Calabrese is also tied into central dispatch. Regardless of where a machine is located when an alert comes across her desk, she is able to connect the customer with central dispatch, ensuring the closest field service truck responds. The combination of Machine IQ and central dispatch provides additional efficiencies, as well.

The majority of codes that a customer calls to report are “generic”  without identifying the root cause, much like a “check engine light” on a car. Machine IQ provides the details behind the code, which allows the field techs to be prepared with the appropriate parts when they make the service call.

Central dispatch also allows for the scheduling of multiple customer calls to a single truck, using Machine IQ for location data.

“There are times when a customer doesn’t need [service] today,” Batten says. “[We] can make a note of that, and when [dispatch sees] a truck is going to that area…they can call and say, ‘We’re going to be in your area tomorrow.’”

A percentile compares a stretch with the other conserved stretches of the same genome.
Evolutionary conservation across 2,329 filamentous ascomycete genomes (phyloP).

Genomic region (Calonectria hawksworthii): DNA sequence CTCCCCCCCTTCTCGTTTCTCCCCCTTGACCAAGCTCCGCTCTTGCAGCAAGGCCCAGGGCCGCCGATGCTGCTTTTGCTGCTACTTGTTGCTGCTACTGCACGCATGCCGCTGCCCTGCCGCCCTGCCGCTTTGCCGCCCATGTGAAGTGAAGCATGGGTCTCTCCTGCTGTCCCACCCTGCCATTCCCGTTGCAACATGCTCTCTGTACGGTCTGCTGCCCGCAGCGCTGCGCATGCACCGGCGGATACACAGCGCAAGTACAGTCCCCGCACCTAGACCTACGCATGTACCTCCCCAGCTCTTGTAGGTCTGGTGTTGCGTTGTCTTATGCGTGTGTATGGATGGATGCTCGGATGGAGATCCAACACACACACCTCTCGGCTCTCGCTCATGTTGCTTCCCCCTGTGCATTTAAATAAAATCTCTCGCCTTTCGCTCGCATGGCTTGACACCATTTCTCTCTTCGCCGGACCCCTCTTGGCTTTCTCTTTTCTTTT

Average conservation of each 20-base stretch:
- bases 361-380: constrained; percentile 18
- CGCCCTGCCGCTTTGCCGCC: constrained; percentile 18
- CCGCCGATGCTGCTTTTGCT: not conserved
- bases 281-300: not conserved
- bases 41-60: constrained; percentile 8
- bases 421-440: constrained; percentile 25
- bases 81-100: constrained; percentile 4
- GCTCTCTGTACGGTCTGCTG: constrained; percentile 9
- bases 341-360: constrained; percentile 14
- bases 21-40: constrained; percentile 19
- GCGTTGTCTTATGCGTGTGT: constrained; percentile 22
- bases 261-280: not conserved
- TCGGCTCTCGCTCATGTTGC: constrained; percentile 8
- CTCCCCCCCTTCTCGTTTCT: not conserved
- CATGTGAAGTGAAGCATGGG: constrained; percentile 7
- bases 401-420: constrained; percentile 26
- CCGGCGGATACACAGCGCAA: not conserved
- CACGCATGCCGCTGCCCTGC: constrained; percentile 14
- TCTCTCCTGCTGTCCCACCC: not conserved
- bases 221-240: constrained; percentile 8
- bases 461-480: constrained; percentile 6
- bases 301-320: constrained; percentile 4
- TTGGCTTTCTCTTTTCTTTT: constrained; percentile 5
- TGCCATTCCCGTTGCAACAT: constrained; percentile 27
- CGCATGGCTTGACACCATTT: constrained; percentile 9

The combination of Machine IQ and centralized dispatch has also allowed North Texas to reduce its backlog of field mods by 70 percent. As Calabrese reviews machine data in response to an alert, she can identify corresponding field mods, allowing the field service techs to solve both needs on one call.

“In January of 2021, we had just over 1,200 pending field mods, and that was before the release of the other field mods we saw that year,” says Batten. “By the close of 2021, we had reduced our pending field mods down to close to 400.”

The success rate in field mods and service response time has validated the strategy North Texas took to implement its system of monitoring its customers’ machines.

“We want to demonstrate empathy, consult with them in the fastest and best solution to any issues they’re having, and then execute that solution to exceed customer expectations,” says Batten. “Reducing downtime and helping our customers minimize expense only makes us more valuable to them as partners.”

About the Author

Rod Sutton

Sutton has served as the editorial lead of Construction Equipment magazine and since 2001.